Quartz effectively turns your Markdown files and other resources into a bundle of HTML, JS, and CSS files (a website!).

However, if you’d like to publish your site to the world, you need a way to host it online. This guide will detail how to deploy with common hosting providers but any service that allows you to deploy static HTML should work as well.


The rest of this guide assumes that you’ve already created your own GitHub repository for Quartz. If you haven’t already, make sure you do so.


Some Quartz features (like RSS Feed and sitemap generation) require baseUrl to be configured properly in your configuration to work properly. Make sure you set this before deploying!

Cloudflare Pages

  1. Log in to the Cloudflare dashboard and select your account.
  2. In Account Home, select Workers & Pages > Create application > Pages > Connect to Git.
  3. Select the new GitHub repository that you created and, in the Set up builds and deployments section, provide the following information:
Configuration optionValue
Production branchv4
Framework presetNone
Build commandnpx quartz build
Build output directorypublic

Press “Save and deploy” and Cloudflare should have a deployed version of your site in about a minute. Then, every time you sync your Quartz changes to GitHub, your site should be updated.

To add a custom domain, check out Cloudflare’s documentation.


Cloudflare Pages performs a shallow clone by default, so if you rely on git for timestamps, it is recommended that you add git fetch --unshallow && to the beginning of the build command (e.g., git fetch --unshallow && npx quartz build).

GitHub Pages

In your local Quartz, create a new file quartz/.github/workflows/deploy.yml.

name: Deploy Quartz site to GitHub Pages
      - v4
  contents: read
  pages: write
  id-token: write
  group: "pages"
  cancel-in-progress: false
    runs-on: ubuntu-22.04
      - uses: actions/checkout@v4
          fetch-depth: 0 # Fetch all history for git info
      - uses: actions/setup-node@v4
      - name: Install Dependencies
        run: npm ci
      - name: Build Quartz
        run: npx quartz build
      - name: Upload artifact
        uses: actions/upload-pages-artifact@v3
          path: public
    needs: build
      name: github-pages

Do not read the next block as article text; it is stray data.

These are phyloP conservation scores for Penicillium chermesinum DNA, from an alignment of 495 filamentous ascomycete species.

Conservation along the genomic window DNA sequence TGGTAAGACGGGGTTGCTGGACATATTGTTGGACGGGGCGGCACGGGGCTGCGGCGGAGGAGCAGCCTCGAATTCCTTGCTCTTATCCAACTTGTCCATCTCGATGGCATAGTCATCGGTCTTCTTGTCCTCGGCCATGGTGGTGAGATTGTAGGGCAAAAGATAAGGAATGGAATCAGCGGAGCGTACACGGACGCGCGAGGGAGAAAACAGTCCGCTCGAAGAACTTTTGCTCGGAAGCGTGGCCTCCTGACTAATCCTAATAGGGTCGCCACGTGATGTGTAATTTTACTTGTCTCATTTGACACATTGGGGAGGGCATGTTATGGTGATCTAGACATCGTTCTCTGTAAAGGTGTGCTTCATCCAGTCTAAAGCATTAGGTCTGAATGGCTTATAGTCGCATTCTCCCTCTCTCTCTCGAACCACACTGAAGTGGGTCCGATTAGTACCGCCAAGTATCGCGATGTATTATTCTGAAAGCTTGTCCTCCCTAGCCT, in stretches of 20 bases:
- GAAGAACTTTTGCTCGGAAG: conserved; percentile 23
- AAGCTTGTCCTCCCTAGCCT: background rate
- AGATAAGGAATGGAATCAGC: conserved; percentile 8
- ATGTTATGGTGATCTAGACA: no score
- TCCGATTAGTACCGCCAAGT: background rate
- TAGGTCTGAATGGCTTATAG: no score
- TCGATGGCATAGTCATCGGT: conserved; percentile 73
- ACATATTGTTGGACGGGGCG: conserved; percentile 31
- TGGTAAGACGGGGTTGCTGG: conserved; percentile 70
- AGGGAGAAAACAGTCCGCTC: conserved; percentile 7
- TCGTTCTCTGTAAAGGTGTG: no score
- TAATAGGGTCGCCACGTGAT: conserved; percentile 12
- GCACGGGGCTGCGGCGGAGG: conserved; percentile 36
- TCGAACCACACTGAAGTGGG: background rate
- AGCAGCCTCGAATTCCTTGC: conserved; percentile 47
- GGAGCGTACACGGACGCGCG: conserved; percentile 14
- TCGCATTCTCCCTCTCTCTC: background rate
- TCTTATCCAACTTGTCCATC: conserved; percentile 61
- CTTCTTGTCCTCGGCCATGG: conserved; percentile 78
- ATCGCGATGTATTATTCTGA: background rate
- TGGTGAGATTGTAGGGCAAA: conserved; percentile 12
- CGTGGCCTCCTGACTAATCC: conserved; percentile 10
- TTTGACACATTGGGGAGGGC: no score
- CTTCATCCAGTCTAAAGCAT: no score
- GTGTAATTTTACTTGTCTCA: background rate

url: ${{ steps.deployment.outputs.page_url }}
    runs-on: ubuntu-latest
      - name: Deploy to GitHub Pages
        id: deployment
        uses: actions/deploy-pages@v4


  1. Head to “Settings” tab of your forked repository and in the sidebar, click “Pages”. Under “Source”, select “GitHub Actions”.
  2. Commit these changes by doing npx quartz sync. This should deploy your site to <github-username>.github.io/<repository-name>.


If you get an error about not being allowed to deploy to github-pages due to environment protection rules, make sure you remove any existing GitHub pages environments.

You can do this by going to your Settings page on your GitHub fork and going to the Environments tab and pressing the trash icon. The GitHub action will recreate the environment for you correctly the next time you sync your Quartz.


Quartz generates files in the format of file.html instead of file/index.html which means the trailing slashes for non-folder paths are dropped. As GitHub pages does not do this redirect, this may cause existing links to your site that use trailing slashes to break. If not breaking existing links is important to you (e.g. you are migrating from Quartz 3), consider using Cloudflare Pages.

Custom Domain

Here’s how to add a custom domain to your GitHub pages deployment.

  1. Head to the “Settings” tab of your forked repository.
  2. In the “Code and automation” section of the sidebar, click “Pages”.
  3. Under “Custom Domain”, type your custom domain and click “Save”.
  4. This next step depends on whether you are using an apex domain (example.com) or a subdomain (subdomain.example.com).
    • If you are using an apex domain, navigate to your DNS provider and create an A record that points your apex domain to GitHub’s name servers which have the following IP addresses:
    • If you are using a subdomain, navigate to your DNS provider and create a CNAME record that points your subdomain to the default domain for your site. For example, if you want to use the subdomain quartz.example.com for your user site, create a CNAME record that points quartz.example.com to <github-username>.github.io.